MIAMI — A woman who fell from her sailboat at night without a life preserver treaded water for 2 1/2 hours in choppy Atlantic Ocean waters before a cruise ship rescued her, her husband said Monday.
Rachael Pope, her husband, Robert, their two children and three friends were on the Popes' 37-foot sailboat Saturday night when they encountered the 1,000-foot supertanker Chevron South America bearing down on them about 60 miles northeast of Miami, Pope said.
"Those tankers are so huge you can't see the lights on top," Pope said. "We heard it before we saw it. And then it was right on top of us."
Rocked by Wake
Pope was able to avoid hitting the tanker, but the ship's powerful wake rocked the smaller boat and threw Mrs. Pope overboard, he said.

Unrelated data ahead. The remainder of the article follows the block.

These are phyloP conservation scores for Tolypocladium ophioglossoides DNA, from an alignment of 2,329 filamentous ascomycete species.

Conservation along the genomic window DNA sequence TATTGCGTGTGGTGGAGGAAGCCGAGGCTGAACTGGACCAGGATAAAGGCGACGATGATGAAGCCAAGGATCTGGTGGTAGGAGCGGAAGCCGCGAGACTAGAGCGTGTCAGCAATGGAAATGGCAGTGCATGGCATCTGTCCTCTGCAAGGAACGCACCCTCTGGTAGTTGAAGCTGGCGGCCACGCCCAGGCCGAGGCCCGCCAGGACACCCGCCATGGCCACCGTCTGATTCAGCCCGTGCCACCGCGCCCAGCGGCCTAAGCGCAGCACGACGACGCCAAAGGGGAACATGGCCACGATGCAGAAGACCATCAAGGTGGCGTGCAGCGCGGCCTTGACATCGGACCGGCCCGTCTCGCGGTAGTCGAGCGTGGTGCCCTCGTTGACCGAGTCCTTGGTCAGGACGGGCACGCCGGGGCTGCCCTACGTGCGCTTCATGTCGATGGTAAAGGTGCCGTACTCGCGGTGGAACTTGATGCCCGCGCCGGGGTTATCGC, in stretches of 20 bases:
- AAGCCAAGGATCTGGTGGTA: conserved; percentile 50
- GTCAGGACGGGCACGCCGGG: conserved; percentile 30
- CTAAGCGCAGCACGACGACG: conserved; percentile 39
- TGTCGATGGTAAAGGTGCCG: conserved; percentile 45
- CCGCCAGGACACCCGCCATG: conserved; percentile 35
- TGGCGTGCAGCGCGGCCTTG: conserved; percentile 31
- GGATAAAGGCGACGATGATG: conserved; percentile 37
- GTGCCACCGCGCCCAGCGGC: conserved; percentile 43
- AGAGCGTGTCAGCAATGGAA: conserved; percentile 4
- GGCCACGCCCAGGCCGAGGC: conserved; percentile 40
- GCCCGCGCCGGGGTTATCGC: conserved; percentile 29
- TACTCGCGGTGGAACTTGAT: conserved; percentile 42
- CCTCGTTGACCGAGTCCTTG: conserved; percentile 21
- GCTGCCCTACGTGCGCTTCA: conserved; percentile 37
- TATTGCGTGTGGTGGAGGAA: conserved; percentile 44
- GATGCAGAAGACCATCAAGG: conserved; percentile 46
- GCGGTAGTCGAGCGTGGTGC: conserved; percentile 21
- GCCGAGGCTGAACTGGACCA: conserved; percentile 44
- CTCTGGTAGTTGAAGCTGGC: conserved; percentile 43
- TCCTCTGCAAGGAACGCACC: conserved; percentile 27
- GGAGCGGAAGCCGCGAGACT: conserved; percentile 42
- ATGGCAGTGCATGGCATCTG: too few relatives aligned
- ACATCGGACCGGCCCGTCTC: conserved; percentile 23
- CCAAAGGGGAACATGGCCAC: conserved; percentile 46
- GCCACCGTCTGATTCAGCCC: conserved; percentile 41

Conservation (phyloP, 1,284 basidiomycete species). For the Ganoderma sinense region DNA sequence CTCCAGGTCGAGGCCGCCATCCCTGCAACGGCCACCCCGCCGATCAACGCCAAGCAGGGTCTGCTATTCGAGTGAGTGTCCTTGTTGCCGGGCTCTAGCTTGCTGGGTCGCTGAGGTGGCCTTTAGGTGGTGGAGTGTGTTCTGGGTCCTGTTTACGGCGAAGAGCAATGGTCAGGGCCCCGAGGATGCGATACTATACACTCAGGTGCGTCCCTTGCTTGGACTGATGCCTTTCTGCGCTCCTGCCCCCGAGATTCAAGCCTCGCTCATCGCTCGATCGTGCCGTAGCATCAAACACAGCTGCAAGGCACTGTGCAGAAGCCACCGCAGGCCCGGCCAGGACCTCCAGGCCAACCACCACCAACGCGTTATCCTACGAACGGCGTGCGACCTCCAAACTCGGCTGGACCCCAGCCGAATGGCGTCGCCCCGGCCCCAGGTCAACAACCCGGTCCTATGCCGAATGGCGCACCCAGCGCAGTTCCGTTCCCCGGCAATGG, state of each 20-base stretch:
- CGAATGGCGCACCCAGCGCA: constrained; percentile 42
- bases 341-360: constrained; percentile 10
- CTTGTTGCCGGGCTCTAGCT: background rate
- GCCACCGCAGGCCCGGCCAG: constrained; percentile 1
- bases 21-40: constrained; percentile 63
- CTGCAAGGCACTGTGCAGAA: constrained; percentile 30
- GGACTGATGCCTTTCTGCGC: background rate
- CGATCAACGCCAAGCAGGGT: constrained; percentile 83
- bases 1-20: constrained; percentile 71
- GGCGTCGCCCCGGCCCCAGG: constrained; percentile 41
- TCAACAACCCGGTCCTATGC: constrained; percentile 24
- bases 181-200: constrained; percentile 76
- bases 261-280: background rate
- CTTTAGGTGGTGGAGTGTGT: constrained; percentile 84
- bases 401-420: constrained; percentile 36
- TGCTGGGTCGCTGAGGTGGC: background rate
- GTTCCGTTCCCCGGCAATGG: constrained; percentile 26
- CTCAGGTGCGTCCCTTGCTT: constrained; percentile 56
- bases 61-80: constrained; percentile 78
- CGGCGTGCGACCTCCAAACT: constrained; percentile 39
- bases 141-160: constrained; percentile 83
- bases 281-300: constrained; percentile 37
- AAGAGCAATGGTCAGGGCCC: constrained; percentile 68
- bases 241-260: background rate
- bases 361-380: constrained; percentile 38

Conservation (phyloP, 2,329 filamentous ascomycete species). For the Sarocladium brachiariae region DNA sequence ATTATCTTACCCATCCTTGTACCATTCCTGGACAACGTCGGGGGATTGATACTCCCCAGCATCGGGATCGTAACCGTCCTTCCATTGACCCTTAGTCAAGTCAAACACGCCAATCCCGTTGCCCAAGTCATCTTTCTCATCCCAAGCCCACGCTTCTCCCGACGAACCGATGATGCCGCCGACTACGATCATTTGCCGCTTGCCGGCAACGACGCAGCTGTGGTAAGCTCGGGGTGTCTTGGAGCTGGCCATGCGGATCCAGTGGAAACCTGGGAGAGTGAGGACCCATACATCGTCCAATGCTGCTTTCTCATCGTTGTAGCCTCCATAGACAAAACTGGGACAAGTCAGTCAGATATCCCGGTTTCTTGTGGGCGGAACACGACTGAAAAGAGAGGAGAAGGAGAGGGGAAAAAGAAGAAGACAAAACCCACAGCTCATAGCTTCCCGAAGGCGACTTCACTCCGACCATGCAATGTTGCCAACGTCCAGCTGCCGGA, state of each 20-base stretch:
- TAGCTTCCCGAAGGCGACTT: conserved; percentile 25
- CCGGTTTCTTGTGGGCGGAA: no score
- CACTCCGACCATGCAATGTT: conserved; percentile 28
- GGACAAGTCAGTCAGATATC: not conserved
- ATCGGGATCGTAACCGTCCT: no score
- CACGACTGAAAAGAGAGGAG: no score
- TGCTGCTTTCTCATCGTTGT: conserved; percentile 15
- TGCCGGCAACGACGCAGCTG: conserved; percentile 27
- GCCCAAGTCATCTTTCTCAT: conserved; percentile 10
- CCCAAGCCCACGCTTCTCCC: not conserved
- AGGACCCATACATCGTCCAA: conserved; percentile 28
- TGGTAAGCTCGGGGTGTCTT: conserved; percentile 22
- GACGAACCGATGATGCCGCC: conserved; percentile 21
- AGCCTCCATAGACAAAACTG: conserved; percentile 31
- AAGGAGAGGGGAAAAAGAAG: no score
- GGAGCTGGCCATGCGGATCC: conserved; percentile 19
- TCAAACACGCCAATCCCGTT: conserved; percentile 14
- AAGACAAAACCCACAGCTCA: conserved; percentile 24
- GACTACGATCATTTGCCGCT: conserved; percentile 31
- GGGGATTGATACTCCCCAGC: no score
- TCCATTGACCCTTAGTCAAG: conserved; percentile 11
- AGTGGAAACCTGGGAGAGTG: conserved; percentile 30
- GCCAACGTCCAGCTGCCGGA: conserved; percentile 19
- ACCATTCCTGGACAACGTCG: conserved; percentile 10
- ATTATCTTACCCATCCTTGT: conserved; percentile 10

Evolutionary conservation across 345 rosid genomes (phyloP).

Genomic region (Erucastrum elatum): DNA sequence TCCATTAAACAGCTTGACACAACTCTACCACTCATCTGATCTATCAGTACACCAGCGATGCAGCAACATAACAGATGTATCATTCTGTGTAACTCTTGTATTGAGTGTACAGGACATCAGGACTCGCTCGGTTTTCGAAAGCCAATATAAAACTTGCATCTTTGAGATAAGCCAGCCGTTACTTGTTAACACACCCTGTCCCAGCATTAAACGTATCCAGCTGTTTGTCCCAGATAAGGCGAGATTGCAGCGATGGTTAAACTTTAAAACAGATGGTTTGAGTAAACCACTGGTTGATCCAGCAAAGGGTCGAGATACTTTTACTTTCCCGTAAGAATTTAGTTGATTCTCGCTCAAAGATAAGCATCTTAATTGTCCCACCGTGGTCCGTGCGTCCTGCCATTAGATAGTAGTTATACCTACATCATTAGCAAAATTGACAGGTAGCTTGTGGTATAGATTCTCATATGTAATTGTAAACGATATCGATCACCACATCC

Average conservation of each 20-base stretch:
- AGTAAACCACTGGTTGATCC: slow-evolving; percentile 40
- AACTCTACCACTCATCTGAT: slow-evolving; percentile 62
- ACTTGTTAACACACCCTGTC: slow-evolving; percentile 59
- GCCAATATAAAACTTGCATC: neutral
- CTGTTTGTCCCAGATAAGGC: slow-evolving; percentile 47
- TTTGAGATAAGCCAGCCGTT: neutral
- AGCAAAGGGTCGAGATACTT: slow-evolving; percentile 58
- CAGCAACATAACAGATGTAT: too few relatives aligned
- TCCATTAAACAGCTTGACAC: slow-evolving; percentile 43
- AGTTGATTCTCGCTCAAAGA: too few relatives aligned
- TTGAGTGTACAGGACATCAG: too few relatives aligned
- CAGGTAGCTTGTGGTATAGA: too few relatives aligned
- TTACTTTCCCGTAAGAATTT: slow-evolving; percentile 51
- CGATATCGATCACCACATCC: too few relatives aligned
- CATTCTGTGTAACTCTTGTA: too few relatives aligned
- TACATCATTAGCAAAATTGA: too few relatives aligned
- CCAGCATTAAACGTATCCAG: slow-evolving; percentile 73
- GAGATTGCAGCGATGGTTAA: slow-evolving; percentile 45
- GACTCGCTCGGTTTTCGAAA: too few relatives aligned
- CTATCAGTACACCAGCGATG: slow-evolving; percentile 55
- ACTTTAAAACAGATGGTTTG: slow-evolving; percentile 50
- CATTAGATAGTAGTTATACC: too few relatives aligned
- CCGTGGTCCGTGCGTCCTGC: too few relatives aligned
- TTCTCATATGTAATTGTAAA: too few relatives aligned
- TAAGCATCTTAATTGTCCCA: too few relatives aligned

When Mrs. Pope surfaced, she was unable to either see the sailboat or hear desperate calls, Pope said.
"She thought everyone went overboard and she was the only one who had survived," he said. "She told me she feared there would be no one left to look for her."
An immediate rescue call went out to four cruise ships near the site of the accident, and one ship spotted Mrs. Pope and picked her up.
"They were lucky it happened when it did," said Coast Guard spokesman Mike Farkas. "Saturday night is when the cruise ships leave (from Miami). If this had happened any other night, there wouldn't have been so many ships in the area."
Remains of Ship
Mrs. Pope, a flight attendant with Pan American World Airways, suffered no injuries from her ordeal, her husband said. She has remained on the cruise ship, the Caribe 1, and will fly back to Miami today after the ship reaches its first port of call in St. Thomas, Virgin Islands, Pope said.
"The odds of falling in the wake of a supertanker and surviving have to be close to zero," he said. "And the odds of being found in the open ocean at night have to be even less."